TUCSON, Ariz. – With college looming, Carlos Ramirez was drawn to the health sciences field but wanted to make sure it would be his calling. He figured the best way to explore this was KEYS.
KEYS (Keep Engaging Youth in Science) is a summer internship program in which exceptional Arizona high school students gain hands-on experience in scientific research at the University of Arizona.
“I wanted to know if research was my true calling and what area of research interests me the most,” said Ramirez, who recently graduated from Pueblo High School in Tucson.
Even though he almost is finished with the program, Ramirez has enjoyed his time in KEYS.
“I really enjoy my time in the lab where I can put into place the knowledge I acquired in my biotech courses,” he said. “The real-world applications provided through this program make it a successful experience.”
“I found out about KEYS from one of my teachers who posted it in his classroom. I applied last year but wasn’t going to be able to attend due to prior engagements,” Ramirez said. “I applied this year because I wasn’t sure if I wanted to go into medical practice or research, plus I wanted the internship experience.”
Ramirez is researching how different members of the oryza species genetically have changed and where those differences show up in other members of the species.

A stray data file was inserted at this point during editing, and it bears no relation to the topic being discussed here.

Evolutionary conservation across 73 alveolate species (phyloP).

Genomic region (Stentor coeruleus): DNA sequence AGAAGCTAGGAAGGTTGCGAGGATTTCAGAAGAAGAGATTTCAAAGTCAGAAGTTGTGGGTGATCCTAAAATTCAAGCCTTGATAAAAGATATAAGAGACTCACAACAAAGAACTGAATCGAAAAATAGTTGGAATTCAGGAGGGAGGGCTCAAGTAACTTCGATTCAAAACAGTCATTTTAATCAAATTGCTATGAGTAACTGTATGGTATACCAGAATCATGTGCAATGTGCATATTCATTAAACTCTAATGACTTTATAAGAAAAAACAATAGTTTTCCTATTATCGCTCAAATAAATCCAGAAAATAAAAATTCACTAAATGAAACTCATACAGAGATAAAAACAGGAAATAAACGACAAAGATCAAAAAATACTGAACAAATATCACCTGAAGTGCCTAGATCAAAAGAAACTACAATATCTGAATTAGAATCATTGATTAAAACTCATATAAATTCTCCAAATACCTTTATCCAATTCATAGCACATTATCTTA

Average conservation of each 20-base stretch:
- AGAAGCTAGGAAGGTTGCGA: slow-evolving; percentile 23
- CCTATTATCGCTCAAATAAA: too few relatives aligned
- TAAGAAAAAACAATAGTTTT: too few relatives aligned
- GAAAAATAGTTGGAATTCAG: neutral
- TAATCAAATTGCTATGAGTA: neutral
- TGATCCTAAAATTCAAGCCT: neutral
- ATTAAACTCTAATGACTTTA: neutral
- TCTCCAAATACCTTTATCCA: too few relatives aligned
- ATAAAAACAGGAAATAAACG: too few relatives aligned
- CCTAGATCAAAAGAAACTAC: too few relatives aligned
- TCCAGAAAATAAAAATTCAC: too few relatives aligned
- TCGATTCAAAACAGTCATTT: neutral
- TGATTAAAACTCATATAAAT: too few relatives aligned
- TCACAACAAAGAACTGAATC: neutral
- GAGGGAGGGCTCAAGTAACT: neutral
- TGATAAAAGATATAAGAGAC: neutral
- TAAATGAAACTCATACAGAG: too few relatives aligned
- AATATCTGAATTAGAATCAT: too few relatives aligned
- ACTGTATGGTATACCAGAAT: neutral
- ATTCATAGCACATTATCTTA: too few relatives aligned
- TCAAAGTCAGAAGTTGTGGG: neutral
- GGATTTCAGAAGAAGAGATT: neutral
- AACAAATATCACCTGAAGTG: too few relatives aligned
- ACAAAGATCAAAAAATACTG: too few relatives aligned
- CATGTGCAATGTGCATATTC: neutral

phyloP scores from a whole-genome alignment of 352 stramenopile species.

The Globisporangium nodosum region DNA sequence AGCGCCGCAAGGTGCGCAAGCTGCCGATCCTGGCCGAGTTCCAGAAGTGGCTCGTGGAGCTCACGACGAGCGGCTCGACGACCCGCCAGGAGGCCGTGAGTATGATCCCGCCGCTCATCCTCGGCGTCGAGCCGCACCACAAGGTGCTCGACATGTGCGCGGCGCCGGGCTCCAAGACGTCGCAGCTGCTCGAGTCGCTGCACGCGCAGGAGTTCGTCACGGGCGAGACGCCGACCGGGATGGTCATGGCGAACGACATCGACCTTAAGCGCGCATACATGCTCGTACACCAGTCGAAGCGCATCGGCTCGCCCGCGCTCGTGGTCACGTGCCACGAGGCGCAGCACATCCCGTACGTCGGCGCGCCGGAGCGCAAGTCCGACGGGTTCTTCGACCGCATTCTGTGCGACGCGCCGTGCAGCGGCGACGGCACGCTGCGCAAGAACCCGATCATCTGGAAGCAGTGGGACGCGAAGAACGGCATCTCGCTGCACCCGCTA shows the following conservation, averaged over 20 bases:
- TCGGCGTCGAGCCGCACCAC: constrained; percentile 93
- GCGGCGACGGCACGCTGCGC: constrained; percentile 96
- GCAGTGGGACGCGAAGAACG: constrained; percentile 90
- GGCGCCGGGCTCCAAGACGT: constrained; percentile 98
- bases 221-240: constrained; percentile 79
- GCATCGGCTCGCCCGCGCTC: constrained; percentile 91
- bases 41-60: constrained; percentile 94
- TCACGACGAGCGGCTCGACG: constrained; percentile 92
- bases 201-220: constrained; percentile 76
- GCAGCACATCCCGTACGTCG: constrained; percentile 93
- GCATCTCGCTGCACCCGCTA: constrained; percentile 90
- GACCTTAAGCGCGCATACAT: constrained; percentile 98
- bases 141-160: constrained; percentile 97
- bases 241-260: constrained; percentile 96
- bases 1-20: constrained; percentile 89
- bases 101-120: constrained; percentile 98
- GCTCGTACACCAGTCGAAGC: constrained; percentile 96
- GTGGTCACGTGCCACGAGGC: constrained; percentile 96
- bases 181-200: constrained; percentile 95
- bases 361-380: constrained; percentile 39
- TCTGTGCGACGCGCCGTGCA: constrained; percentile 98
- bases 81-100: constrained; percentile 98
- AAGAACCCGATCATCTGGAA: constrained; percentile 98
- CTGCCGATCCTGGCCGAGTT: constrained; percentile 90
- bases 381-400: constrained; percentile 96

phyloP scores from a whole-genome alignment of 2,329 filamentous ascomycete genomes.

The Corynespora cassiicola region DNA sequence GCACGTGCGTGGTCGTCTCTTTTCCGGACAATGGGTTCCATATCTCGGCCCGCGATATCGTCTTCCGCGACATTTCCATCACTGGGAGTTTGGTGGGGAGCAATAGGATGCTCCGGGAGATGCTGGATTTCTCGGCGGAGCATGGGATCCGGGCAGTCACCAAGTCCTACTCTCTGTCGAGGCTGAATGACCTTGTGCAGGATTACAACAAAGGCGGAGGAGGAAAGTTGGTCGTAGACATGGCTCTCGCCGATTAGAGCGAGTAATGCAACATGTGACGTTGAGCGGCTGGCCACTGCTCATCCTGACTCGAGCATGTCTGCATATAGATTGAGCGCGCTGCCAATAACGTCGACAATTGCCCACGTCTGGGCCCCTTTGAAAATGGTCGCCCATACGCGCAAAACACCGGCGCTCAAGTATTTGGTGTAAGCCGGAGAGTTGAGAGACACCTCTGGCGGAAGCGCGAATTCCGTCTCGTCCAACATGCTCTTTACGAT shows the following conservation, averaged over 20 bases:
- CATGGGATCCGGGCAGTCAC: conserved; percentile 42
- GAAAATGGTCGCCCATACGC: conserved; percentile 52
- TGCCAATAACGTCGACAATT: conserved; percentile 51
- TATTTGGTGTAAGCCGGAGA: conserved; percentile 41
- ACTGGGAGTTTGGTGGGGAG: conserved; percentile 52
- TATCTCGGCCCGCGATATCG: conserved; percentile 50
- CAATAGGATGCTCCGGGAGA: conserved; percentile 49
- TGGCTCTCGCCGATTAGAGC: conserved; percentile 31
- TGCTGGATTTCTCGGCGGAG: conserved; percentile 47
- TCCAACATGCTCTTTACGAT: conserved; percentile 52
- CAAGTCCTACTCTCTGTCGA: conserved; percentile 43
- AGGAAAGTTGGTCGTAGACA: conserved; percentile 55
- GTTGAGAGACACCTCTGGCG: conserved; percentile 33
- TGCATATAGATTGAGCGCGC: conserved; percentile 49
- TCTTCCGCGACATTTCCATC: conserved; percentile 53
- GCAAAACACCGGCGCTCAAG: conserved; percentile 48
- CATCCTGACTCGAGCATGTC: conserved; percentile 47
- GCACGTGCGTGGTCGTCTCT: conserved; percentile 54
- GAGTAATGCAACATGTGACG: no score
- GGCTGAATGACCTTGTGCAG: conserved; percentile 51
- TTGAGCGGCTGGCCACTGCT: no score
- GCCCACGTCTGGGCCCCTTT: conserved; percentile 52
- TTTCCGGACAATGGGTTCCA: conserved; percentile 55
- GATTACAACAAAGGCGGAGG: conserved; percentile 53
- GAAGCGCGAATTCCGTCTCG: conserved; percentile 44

Ramirez is studying with Rod Wing, PhD, a professor with the UA College of Agriculture and Life Sciences and a member of the UA BIO5 Institute, and Dave Kudrna, coordinator of the BAC/EST Resource Center.
Dr. Wing got involved with and mentored students in the KEYS program for the past three years.
“It is a great way to expose young minds to the fields of science and, in our case, the field of genome research and plant biology,” Dr. Wing said.
Kudrna has been involved since the KEYS program inception and says being a part of the program is great for his work and for him.
“I love seeing the excitement in upcoming students who are passionate about science and how we are able to develop their curiosity,” he said. “We have weekly meetings where we talk about new technology and how we can better utilize it in not only our work but our lives.”
According to both of his mentors, Ramirez has shown a knack for research.
“He’s right there at the top of kids we’ve had in the program,” Kudrna said. “He’s a sharp kid who’s shown that he wants to be here.”
Ramirez will be an incoming freshman at the University of Pennsylvania where he plans to major in biology.
“My plans are to start with general courses and see what concentration I like the most,” Ramirez said. “Hopefully I'll find a long-term interest and start my career in the health sciences.”